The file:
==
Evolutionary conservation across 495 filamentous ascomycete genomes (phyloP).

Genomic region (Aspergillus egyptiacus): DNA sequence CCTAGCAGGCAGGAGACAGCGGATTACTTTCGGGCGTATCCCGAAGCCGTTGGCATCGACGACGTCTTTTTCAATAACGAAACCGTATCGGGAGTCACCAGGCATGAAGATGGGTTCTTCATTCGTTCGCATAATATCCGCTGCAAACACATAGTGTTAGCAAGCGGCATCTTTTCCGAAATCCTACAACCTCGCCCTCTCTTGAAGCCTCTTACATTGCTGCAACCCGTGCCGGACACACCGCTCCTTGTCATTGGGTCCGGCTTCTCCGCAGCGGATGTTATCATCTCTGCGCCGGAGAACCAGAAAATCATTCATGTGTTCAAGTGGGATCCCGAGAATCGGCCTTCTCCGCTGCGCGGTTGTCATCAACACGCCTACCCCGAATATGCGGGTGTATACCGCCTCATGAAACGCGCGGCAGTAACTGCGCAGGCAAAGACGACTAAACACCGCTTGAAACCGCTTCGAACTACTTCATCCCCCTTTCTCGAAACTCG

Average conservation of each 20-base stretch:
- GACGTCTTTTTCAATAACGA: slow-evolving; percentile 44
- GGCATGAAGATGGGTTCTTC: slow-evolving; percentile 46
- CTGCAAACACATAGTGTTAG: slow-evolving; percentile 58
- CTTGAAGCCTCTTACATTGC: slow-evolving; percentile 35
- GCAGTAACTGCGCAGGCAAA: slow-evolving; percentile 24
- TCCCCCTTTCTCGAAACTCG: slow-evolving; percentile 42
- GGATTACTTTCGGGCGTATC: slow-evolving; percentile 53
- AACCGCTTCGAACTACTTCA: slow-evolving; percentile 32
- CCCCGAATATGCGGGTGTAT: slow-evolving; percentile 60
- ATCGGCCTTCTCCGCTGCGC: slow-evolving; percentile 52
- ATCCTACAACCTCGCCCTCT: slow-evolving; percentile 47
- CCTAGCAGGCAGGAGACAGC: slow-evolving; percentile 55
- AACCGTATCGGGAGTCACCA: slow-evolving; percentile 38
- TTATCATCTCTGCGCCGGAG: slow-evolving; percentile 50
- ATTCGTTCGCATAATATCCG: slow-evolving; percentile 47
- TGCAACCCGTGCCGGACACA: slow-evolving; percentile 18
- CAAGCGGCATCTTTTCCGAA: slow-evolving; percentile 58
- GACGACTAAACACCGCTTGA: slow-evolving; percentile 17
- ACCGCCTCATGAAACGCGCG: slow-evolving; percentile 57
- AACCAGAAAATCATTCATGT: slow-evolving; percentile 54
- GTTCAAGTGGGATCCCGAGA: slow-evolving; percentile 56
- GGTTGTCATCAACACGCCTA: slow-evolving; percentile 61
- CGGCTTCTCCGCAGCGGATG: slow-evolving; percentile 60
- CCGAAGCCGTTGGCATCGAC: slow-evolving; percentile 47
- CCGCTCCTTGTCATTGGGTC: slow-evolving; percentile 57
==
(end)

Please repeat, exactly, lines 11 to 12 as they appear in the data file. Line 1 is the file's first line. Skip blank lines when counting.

- AACCGCTTCGAACTACTTCA: slow-evolving; percentile 32
- CCCCGAATATGCGGGTGTAT: slow-evolving; percentile 60